So after clause 32 (2), (a), (b) and (c) all come under xiii. Perhaps we ought to just take what the Professor is proposing immediately to cover all of these. l have had my own reservations, Mr. Speaker. 1 would have preferred that we kept the "scientific and technological research". All these things as very important things, and not to even talk about "subject to availability of funds" because technology is changing and we need to be involved in that as well.
    But if the promoters of the Bill are saying that they are not sure these are important, so We may not go in for it because We may not have money, then we should be silent on all of them and just refer to what the Professor is proposing.
    We are now expanding the thing and not being very precise or we are not prioritizing things, in my view, in a very simple manner, Mr. Speaker. So my point is, under xiv, clause 32, if we are going to take Professor's view, we should just leave these things out and use what the Professor is proposing.
    Mr. Second Deputy Speaker
    Very well. So we can go with that. "Any other renewable energy activities that the board may determine"?
    Hon Minister, you want to shift from that position or -
    Alhaji Fuseini
    Mr. Speaker, I get the intervention of Hon former Deputy Minister for Energy - He was above this position I occupy.
    Mr. Second Deputy Speaker
    His status was higher than yours.
    Alhaji Fuseini
    And consistent with the position that you held before you went to India.
    Mr. Speaker, I think that the Fund, and I still stand by what Prof. Gyan-Baffour has said, that the Fund itself, the purpose is to provide for subsidies, to encourage people who have setup to produce renewable energy. That is the intendment of clause 32 (2), the new provision. Let us support them, because if we do not support them, they are not going to produce.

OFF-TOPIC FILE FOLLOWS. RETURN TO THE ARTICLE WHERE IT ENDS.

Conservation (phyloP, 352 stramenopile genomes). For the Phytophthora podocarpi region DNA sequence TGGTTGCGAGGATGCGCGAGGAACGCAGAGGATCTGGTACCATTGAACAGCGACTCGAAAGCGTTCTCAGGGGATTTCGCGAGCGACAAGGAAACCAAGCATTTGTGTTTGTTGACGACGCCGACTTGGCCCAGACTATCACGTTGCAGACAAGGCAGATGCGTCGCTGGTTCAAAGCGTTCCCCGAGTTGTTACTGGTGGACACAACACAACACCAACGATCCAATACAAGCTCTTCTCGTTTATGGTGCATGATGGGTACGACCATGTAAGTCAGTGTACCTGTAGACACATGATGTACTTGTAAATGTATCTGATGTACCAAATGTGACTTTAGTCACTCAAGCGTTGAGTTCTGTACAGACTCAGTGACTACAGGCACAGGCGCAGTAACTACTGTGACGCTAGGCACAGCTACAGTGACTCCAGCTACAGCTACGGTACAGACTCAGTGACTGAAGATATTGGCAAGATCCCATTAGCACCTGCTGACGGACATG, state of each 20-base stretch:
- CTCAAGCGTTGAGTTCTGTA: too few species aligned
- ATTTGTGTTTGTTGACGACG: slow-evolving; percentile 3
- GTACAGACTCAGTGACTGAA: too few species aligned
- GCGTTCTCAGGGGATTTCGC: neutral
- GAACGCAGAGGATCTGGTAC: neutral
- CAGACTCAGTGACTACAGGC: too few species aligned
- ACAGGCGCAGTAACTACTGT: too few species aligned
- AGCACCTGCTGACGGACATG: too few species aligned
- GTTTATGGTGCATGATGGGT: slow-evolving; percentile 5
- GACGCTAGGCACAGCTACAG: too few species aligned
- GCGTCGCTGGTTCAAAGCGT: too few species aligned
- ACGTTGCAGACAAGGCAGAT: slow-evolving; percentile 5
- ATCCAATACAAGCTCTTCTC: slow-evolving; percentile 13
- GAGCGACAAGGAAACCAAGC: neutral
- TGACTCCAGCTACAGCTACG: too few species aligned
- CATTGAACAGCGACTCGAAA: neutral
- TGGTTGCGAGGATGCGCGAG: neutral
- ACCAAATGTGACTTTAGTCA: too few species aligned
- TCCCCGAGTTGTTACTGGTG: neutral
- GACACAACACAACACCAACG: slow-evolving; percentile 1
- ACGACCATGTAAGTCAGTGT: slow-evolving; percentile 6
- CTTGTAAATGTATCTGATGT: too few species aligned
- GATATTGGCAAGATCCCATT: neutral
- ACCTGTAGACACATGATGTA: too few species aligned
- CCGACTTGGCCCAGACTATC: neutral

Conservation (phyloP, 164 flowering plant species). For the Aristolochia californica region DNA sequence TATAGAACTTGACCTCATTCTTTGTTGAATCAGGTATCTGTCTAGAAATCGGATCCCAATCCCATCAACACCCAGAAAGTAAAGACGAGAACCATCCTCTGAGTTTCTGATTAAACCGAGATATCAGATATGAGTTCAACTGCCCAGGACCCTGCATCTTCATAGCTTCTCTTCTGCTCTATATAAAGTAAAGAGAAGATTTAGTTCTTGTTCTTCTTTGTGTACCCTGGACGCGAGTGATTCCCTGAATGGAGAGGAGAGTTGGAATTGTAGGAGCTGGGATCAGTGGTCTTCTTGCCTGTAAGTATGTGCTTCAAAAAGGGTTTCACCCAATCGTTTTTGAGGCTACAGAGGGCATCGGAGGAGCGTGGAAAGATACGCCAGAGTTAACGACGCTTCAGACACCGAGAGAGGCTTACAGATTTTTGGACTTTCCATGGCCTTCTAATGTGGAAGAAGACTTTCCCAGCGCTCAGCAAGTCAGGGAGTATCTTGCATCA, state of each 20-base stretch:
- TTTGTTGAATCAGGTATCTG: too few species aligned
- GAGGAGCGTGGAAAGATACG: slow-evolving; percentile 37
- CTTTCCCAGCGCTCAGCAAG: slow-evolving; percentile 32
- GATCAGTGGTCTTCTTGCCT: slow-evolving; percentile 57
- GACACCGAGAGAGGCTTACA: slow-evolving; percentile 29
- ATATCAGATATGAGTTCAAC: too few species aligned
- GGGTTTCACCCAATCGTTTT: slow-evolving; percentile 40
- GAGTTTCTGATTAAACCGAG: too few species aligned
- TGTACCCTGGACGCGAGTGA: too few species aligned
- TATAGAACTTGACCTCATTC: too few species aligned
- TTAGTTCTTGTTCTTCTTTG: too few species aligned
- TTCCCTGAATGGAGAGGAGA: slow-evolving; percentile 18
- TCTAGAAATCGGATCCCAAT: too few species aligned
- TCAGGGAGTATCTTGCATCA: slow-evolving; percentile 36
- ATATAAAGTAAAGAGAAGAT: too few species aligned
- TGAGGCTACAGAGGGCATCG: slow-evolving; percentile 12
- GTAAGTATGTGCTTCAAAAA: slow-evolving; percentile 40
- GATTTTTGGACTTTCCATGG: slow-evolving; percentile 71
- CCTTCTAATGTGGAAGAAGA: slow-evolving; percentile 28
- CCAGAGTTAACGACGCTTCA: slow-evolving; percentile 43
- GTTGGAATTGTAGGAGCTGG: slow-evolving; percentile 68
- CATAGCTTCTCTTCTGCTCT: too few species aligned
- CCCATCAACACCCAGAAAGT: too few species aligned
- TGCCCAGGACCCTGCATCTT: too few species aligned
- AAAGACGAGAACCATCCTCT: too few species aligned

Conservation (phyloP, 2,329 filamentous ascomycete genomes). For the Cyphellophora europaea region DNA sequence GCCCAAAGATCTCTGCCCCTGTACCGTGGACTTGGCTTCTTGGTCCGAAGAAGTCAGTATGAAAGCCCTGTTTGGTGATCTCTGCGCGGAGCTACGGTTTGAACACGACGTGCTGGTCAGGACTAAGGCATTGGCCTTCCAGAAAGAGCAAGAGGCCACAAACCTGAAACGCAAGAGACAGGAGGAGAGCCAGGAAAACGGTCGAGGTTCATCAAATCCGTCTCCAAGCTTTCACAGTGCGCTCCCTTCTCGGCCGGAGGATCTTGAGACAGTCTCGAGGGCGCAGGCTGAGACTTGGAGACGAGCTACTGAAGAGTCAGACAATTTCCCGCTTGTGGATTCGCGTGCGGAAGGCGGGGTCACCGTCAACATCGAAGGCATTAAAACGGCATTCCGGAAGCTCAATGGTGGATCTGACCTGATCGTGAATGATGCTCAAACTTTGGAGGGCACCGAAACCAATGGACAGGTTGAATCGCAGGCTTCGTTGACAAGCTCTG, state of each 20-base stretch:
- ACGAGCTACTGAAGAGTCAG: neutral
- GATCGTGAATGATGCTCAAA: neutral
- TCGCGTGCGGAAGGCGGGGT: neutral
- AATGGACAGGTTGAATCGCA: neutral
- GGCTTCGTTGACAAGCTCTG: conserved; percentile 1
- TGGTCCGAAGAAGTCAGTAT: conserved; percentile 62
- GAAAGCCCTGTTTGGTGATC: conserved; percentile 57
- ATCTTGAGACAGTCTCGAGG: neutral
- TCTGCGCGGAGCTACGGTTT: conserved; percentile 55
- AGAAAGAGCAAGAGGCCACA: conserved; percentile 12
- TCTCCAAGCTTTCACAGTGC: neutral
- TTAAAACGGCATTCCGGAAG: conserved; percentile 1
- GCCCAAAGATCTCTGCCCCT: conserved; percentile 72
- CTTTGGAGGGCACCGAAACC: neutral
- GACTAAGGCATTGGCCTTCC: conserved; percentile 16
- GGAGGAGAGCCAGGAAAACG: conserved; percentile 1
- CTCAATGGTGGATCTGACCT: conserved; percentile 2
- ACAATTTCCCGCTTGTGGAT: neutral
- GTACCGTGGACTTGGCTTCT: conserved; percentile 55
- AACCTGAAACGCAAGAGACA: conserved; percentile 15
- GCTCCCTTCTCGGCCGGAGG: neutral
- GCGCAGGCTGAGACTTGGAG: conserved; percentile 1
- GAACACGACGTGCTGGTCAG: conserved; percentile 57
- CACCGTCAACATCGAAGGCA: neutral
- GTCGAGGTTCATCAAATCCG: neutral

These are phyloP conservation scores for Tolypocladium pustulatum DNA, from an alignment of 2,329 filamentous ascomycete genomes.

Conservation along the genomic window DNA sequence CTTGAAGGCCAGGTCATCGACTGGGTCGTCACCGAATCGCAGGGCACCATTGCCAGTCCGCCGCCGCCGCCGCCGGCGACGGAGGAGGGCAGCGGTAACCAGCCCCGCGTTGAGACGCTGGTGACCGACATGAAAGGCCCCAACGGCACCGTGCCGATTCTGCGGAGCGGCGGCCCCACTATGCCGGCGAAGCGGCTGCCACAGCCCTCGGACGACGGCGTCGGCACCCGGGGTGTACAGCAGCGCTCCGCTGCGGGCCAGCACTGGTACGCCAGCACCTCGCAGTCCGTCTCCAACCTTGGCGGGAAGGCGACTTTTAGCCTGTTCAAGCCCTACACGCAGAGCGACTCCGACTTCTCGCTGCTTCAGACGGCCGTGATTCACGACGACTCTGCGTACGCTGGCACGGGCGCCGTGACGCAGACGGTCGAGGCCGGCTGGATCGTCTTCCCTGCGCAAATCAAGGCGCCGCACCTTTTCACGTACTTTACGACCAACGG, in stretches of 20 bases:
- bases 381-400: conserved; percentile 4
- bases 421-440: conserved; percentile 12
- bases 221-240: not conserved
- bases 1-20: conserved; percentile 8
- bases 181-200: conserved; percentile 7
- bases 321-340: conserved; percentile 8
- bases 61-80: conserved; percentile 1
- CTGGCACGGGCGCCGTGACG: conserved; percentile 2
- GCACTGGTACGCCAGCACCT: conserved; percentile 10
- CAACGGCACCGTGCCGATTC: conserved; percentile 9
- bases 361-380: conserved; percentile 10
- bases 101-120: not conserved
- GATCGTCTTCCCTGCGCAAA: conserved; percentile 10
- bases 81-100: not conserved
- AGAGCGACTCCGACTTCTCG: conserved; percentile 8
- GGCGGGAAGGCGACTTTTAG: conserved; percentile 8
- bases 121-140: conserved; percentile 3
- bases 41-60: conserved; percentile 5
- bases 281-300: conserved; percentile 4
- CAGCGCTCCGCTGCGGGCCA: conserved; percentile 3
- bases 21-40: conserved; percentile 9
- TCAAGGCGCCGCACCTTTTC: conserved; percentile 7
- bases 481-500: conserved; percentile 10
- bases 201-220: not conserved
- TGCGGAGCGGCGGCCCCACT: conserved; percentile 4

The subclause (2) is not about direct support to producers and I invite Hon Adda to read it carefully. The clause 32 (2) is direct support to producers; clause 32 (3) is direct support or support to industry; it is not to producers.
    So we are saying that if we had funds, when we have funds or when funds are available we can support or support the industry. But the investor who comes, when he produces his power -
    Mr. Second Deputy Speaker
    Hon Minister, I can see Hon Adda is in full support.
    Alhaji Fuseini
    He is in full support.
    Mr. Second Deputy Speaker
    So I think we shall make progress.
    Alhaji Fuseini
    Yes, so I think that- Let us leave it that way, and I still support
    Professor Gyan Baffour. Let us say
    "any other" because the Commission in its view thinks that there are other ways to intervene to support the investor -
    Mr. Second Deputy Speaker
    Thank you very much.
    Question put and amendment agreed To.
    Mr. Asaga
    Mr. Speaker, I beg to move, Clause 32 - add the following new subclause:
    "Subject to the availability of moneys for activities under subsection (2) of this Section, moneys from the Fund may be applied for:
    (a) the promotion of:
    (i) scientific and technological research into renewable energy;
    (ii) research into the establishment of standards for the utilization of renewable energy;
    (iii) the production of equipment for the development and utilization of renewable energy in the country; and
    (iv) programmes to adopt international best practices; and
    (b) the development of:
    (i) infrastructure for renewable energy; and
    (ii) capacity- building for renewable energy development."
    Mr. Second Deputy Speaker
    So in effect, we should simply say "moneys from the Fund may be applied for" and proceed. Rather than saying "subject to availability of money" which is in fact a re current refrain..
    Also Hon Chairman, you may want to look at (iii) ". . . renewable energy in the country"; why "in the country"? Otherwise everything would be in the country. Why should we not say "renewable energy" like the others, I hope you are with me?
    The (i) ends with "renewable energy", the same with (ii), the same with (iv) - everything relates of course, to the country. So we do not want to-- or there is a special reason, Hon Deputy Minister?